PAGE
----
Monday, 9 March 2009


I enjoyed writing my little review of Slumdog, so I'm going to do it again.

Last week I saw another film that was nominated for best film at this year's Oscars: Frost/Nixon. It was also nominated for director, editor, adapted screenplay and best actor, although it won none of them. Of the films I've seen, it would win a couple of those, but as I mentioned in my Slumdog post, I still haven't seen a lot of the films discussed for those awards.

Frost/Nixon is a very different beast to Slumdog Millionaire. This is a film built upon performances and characters, not on story, or place. Elements like the direction, editing, pacing, setting and cinematography are well executed here, but for me they weren't notable, nor especially important.

For me, this film lives and dies by the performances of its two leads: Michael Sheen as Frost, and most importantly Frank Langella as Nixon. The former is solid - he displays the TV smile but also the ingenuity and at times insecurities behind Frost. More importantly, though, he does enough to keep up with Langella, who has the "juicy" role. Langella is really excellent. Playing Nixon is fraught with the danger of slipping into parody. His manner and mannerisms are so distinctive, and have been so often lampooned over the years, and Langella does an outstanding job of avoiding the temptation of shallow imitation, and instead crafts a nuanced and balanced portrayal. He looks a bit like Nixon, but not exactly like him, but most importantly he makes sure that what the viewer takes away isn't the physical attributes of the performance, but the behavioural: Nixon's frustration at his own actions and its impact on his legacy, his failings (greed), and his love of the intellectual combat in the interview.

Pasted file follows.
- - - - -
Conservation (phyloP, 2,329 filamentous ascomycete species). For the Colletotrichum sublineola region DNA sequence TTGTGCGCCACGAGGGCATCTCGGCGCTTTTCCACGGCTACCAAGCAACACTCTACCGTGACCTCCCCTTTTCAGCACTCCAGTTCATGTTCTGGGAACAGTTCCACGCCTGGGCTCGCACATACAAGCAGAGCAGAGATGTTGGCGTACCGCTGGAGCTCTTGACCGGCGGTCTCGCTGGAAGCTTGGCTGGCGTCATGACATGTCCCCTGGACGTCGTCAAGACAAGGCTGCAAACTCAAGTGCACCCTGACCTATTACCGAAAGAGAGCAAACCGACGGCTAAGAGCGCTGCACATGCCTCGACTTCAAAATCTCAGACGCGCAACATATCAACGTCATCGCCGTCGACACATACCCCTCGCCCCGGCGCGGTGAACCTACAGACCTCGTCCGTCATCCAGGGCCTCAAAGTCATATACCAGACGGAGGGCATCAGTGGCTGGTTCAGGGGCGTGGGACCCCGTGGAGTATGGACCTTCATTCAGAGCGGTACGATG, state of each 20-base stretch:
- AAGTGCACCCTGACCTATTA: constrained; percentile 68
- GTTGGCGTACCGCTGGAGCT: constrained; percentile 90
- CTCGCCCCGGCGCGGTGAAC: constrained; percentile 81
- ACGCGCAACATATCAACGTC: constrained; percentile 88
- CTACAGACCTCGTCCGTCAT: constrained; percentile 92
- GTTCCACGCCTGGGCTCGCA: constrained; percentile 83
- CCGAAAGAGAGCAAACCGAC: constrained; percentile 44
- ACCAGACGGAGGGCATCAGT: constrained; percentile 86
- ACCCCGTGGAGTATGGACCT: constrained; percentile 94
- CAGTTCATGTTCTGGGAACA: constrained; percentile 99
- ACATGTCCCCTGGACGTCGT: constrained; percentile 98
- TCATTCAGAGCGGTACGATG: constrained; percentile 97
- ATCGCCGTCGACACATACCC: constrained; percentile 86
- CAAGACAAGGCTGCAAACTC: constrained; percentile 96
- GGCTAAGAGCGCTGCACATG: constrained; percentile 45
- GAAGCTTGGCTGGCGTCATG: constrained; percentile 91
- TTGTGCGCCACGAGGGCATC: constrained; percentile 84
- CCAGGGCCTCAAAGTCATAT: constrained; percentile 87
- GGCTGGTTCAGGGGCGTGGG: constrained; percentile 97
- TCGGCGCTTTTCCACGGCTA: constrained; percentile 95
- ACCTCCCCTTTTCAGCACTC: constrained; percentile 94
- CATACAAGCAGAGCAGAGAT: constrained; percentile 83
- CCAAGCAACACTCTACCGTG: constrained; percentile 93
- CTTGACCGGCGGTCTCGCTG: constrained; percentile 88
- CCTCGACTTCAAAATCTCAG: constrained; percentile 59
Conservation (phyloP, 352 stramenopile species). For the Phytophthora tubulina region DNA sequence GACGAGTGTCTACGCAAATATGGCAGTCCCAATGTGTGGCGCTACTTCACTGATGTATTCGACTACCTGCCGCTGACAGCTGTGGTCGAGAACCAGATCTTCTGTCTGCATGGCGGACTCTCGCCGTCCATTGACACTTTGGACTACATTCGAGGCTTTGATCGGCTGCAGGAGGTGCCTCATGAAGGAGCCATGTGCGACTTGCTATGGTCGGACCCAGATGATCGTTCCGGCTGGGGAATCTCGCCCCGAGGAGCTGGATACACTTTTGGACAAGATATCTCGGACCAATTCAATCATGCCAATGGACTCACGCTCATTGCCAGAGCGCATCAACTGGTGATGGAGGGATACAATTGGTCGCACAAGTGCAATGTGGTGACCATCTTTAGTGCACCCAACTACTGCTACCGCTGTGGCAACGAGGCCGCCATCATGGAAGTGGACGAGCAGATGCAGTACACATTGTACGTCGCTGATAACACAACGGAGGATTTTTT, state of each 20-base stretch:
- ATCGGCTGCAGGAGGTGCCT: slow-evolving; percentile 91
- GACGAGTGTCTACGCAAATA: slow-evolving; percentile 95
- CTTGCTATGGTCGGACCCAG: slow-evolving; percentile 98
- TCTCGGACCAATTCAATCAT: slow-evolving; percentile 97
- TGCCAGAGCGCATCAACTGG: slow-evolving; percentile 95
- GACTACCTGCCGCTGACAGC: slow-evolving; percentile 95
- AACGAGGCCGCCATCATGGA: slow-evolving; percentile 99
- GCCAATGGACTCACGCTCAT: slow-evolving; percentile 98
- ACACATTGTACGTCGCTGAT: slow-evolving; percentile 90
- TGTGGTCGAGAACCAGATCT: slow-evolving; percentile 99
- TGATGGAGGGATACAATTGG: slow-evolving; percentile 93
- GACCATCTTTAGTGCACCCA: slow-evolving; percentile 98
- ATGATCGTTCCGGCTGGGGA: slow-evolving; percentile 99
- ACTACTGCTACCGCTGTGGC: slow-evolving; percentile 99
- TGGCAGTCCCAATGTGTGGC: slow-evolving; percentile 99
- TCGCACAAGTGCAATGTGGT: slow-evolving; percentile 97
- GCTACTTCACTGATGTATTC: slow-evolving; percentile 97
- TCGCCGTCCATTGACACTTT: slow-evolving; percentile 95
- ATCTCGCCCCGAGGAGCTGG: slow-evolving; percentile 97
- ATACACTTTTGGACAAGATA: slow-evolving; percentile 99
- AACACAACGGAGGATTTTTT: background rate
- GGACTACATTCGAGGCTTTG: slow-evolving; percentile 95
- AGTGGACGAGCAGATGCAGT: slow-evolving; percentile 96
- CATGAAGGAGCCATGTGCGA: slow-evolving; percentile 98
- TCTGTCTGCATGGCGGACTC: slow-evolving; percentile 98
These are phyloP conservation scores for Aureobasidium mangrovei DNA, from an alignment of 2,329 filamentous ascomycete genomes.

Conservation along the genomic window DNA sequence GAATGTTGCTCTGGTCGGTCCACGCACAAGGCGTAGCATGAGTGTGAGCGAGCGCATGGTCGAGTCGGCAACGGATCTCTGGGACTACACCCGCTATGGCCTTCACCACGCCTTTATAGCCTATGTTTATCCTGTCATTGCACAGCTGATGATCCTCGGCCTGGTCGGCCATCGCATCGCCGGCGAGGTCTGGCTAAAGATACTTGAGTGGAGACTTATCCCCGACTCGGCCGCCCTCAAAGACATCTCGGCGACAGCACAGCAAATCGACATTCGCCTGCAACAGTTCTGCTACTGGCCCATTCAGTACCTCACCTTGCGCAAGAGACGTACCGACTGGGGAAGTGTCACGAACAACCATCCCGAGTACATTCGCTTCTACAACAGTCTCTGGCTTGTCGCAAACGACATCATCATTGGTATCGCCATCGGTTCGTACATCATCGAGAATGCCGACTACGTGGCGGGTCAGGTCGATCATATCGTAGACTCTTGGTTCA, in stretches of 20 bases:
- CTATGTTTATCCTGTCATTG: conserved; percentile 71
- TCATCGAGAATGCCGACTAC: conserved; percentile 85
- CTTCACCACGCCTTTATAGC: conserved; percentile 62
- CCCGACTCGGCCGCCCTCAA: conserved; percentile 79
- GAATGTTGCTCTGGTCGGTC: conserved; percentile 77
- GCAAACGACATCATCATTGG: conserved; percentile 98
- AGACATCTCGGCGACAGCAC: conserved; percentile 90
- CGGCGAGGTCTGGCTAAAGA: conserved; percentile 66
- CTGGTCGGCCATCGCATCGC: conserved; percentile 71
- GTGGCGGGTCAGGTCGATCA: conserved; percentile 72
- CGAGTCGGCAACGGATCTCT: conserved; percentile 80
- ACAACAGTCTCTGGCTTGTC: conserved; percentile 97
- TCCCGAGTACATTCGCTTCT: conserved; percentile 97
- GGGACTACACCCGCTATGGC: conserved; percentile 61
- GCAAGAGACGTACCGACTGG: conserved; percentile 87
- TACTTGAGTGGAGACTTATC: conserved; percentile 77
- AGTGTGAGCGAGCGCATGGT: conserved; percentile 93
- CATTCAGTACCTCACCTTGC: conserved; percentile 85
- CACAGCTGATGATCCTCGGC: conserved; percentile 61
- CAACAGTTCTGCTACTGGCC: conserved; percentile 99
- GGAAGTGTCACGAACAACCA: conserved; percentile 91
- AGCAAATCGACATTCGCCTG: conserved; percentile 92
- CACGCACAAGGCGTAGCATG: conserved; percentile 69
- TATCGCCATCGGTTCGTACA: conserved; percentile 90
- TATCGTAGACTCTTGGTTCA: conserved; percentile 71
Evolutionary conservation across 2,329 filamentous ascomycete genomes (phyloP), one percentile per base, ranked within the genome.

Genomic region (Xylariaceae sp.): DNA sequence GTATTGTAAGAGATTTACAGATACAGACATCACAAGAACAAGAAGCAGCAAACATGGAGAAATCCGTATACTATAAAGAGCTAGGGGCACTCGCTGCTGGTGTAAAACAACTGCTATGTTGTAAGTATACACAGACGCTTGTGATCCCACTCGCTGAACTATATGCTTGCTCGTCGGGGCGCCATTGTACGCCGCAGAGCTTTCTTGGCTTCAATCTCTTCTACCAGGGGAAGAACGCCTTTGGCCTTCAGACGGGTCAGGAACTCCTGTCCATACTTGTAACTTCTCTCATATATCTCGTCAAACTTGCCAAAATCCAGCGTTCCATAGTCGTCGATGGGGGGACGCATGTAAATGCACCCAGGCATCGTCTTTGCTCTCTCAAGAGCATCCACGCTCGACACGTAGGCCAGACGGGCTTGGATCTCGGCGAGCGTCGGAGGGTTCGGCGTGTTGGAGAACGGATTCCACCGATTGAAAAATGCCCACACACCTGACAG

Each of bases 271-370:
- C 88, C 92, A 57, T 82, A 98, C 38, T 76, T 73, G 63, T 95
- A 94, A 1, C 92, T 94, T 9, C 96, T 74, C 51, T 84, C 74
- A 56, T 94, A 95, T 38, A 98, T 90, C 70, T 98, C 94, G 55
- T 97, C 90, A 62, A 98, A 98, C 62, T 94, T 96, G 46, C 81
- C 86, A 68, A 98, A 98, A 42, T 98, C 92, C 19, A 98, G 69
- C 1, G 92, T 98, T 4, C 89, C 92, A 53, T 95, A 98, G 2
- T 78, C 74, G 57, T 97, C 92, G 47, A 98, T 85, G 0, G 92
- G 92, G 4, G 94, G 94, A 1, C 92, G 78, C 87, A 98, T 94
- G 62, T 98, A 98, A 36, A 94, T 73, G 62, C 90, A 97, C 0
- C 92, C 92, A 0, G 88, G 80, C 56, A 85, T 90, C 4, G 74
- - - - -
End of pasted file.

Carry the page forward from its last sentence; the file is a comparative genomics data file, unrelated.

I was thoroughly impressed by this film. It might not do as many things well as a film like Slumdog, and it might not be as accessible to some, but the things it does well, it does with more ambition and yet with great success.

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